I hacked my Apple TV! With XBMC!!

Not sure if this or MPSIMS was the right forum - mods, feel free to move this.

I’ve been toying with the idea of ripping my entire DVD collection to my home server, and streaming into the living room. I’ve been flirting with this project in fits and starts for about a year now, but lacked a clear direction.

I’ve been in a pickle over whether to stream to my PS3, and wrestle with all the back-end stuff that you need to have to make that happen smoothly (whilst dealing with the Xrossbar interface - urgh), or whether to deal with the Apple TV’s rigid format/codec constraints, but nicer interface/simpler iTunes back-end. Or just stream to a PC I built a while ago for Netflix streaming and web browsing (mooted now that the PS3 has Netflix support).

So I went to AVSForum last week to ask for advice, and after the requisite discussions over different encoding methods, streaming backends, etc., someone said “why don’t you just hack your Apple TV and install XBMC?”

Well, I’d played with an earlier version of XBMC (Xbox Media Center - an open-source media center front-end) on Windows before, and even with a full Linux flavor, and didn’t come away with a great impression - the Windows version was buggy, and the Linux version lacked driver/codec support. But I figured, what the hell, I can always restore my Apple TV to factory defaults, and I installed it. It was pretty simple - download a Windows “patchstick” creator, that allows you to create a USB stick that the Apple TV sees as bootable, then reboot the Apple TV with the stick plugged in.

A bunch of startup dialog strolls by, I removed the USB stick and rebooted, then did a couple short updates (25 minutes start to finish, tops) and lo and behold, I was looking at a completely new interface, that had instant detection of all my network shares, and played nearly every single file I threw at it - AVIs ripped in XVid with MP3 audio? No problem. DivX with AAC? Yup. h.264 Mp4s? Easy. It even plays ripped DVD backup folders, with raw VOB files and IFO files intact, albeit slowly over a wi-fi G connection.

So I’ve taken that neat little niche box that is the Apple TV, which I had only really been using for my music library and for movie rentals, and I’ve increased its functionality exponentially. And it took just 25 minutes! And it has like 20 skins to choose from to match my browsing style, and content provider plugins so it can stream directly from networks’ web sites (the SciFi streamer has some really cool stuff).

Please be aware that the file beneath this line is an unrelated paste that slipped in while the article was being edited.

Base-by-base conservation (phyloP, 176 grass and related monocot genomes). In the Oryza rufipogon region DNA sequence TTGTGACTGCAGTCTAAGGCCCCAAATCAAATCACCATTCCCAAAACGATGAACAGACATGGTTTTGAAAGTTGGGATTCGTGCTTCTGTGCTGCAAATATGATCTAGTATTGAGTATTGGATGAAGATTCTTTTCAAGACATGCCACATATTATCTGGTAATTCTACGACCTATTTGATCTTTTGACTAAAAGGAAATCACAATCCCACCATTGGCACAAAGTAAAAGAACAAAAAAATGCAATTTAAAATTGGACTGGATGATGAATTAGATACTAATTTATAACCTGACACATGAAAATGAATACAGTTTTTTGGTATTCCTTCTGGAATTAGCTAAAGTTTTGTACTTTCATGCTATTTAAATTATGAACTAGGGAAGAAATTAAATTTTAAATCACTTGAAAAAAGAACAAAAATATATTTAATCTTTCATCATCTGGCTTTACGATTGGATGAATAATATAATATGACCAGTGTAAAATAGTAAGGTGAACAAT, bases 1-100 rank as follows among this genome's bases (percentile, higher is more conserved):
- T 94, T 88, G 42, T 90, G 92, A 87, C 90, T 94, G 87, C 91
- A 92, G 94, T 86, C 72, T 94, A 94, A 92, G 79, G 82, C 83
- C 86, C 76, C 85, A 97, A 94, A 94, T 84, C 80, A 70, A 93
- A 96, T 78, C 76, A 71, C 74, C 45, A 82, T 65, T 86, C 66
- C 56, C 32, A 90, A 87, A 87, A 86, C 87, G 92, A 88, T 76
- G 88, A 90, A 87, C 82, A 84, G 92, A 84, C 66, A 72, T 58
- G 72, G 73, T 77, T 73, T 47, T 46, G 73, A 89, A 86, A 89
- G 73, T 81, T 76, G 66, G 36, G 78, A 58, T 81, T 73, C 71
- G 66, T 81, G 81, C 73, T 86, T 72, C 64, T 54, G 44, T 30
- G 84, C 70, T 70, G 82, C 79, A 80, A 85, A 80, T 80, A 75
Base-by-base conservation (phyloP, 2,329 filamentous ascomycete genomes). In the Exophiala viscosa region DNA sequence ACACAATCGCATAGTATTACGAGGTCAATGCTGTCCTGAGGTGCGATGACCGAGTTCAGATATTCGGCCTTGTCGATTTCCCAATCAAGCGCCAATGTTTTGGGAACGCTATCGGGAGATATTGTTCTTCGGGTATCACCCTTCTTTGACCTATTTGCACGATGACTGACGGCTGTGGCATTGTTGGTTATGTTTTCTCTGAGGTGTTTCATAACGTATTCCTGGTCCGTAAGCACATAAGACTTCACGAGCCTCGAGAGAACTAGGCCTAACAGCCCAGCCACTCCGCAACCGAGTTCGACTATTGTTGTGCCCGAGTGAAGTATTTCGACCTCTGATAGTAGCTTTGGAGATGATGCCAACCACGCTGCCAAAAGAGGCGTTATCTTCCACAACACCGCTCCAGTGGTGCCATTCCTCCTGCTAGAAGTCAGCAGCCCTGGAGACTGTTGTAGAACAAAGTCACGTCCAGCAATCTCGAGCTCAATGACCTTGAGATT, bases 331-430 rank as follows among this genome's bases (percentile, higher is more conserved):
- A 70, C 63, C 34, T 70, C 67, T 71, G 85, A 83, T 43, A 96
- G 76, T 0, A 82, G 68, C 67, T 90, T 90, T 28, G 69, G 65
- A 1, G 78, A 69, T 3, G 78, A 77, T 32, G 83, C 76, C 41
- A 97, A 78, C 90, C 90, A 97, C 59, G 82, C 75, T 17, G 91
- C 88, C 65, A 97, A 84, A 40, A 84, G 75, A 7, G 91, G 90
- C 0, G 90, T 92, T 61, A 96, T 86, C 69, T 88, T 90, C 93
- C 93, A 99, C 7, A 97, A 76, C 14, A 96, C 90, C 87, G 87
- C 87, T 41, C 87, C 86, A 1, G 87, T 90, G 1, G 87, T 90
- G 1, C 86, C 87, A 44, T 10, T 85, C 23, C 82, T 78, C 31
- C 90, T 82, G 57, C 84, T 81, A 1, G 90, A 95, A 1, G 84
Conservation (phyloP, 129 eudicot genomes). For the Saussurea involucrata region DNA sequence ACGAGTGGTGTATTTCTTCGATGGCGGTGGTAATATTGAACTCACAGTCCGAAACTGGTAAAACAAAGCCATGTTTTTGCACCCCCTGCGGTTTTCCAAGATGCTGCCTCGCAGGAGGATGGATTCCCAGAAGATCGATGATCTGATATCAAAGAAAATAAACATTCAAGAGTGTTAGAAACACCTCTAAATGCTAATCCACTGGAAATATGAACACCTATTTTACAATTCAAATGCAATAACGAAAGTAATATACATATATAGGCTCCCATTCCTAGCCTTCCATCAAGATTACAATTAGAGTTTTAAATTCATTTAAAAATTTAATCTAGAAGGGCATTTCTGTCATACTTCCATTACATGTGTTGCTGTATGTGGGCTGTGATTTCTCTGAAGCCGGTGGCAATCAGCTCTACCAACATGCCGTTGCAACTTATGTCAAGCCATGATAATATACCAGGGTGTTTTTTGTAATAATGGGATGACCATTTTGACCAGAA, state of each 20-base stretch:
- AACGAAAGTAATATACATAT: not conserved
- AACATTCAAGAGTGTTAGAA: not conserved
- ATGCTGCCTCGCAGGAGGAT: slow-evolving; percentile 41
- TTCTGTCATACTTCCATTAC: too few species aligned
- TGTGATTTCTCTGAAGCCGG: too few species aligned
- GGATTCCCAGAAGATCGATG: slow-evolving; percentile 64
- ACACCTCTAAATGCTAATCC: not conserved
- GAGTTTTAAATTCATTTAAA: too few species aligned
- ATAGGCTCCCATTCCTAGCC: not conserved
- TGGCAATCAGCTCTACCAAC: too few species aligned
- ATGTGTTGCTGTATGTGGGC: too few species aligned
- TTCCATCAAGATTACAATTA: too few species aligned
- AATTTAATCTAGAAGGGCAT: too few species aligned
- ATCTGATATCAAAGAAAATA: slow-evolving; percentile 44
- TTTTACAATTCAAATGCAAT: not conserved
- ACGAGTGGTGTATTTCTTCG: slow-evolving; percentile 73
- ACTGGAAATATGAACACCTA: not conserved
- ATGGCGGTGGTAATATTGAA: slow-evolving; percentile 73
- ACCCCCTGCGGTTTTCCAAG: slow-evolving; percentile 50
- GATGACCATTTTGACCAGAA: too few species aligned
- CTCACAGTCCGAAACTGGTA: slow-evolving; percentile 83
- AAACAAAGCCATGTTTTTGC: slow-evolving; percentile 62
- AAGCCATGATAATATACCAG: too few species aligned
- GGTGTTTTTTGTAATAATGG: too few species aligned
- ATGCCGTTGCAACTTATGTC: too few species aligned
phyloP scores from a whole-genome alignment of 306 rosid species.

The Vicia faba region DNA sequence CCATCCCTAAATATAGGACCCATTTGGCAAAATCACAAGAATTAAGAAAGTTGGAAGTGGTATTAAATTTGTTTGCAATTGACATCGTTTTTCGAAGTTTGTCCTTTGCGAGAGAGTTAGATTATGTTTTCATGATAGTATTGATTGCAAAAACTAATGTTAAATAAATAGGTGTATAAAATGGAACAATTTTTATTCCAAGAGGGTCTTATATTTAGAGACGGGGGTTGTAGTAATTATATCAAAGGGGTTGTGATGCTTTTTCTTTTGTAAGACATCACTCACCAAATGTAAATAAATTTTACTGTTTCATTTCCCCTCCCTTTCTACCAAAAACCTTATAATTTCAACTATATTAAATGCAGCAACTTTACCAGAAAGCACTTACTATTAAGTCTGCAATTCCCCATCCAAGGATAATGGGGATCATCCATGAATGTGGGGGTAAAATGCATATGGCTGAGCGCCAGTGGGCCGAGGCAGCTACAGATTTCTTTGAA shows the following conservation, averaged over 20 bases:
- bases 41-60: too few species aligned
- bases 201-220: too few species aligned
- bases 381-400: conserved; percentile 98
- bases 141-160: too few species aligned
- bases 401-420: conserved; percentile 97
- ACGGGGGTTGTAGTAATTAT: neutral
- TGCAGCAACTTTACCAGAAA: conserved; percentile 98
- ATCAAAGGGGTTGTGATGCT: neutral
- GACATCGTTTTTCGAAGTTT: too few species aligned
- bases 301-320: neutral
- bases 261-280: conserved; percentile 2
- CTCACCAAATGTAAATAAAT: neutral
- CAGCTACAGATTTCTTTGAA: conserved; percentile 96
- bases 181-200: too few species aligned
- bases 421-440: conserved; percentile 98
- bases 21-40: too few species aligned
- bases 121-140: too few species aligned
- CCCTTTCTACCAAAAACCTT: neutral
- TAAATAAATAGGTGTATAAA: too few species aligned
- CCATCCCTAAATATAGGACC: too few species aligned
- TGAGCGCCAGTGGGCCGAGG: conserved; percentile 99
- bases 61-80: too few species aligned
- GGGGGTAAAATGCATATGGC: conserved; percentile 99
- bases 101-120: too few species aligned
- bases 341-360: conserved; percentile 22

And since I took the PC out of my living room, I’m now using it for a dedicated ripping station so I don’t tie down my main PC doing Handbrake encodes - right now it’s sitting at home happily churning away, converting my Firefly and Buffy backups to MP4 while I work.

This geek’s new year is off to a fun start.

How big is your DVD collection? How much storage space do you expect it’ll take to store everything?

It’s modest by most standards - 20 grownup movies, about 30 kids’ movies, and some TV collections (complete Buffy, Farscape, Firefly, and some compilations of other series). About 100 DVDs total (guesstimating, as I’m at work now).

I was planning on storing simple DVD backups as ISOs without compression, but realized that if I did this, I would run out of room pretty quickly - I have my home server in a small nettop, with only space for two drives for a total of about 790GB of usable space. Since I use my home server’s file duplication system (kind of an ad hoc Raid 1 that copies any content marked for duplication to a separate drive), I need to manage my space carefully in order to keep space for my music collection and backups, and for new movies. Sure, I can swap out drives, but the chassis makes this a real pain. (As an aside, upgrading this to a new system that will support more than 2 hard drives is my next project.)

With compressed files, I’m only using about 30-35% of the storage that full backups take, and the quality is near-DVD - I just ripped Firefly, and it looked amazing, in a file almost a quarter the size. For those few “epic” type movies that I just have to see in full detail (about 10 or so, like Lord of the Rings, or Jurassic Park) I am planning on storing them as full ISOs.

With this strategy, I predict that the 100 DVDs we have will take less than 300 GB, while uncompressed, the whole thing would exceed my current capacity.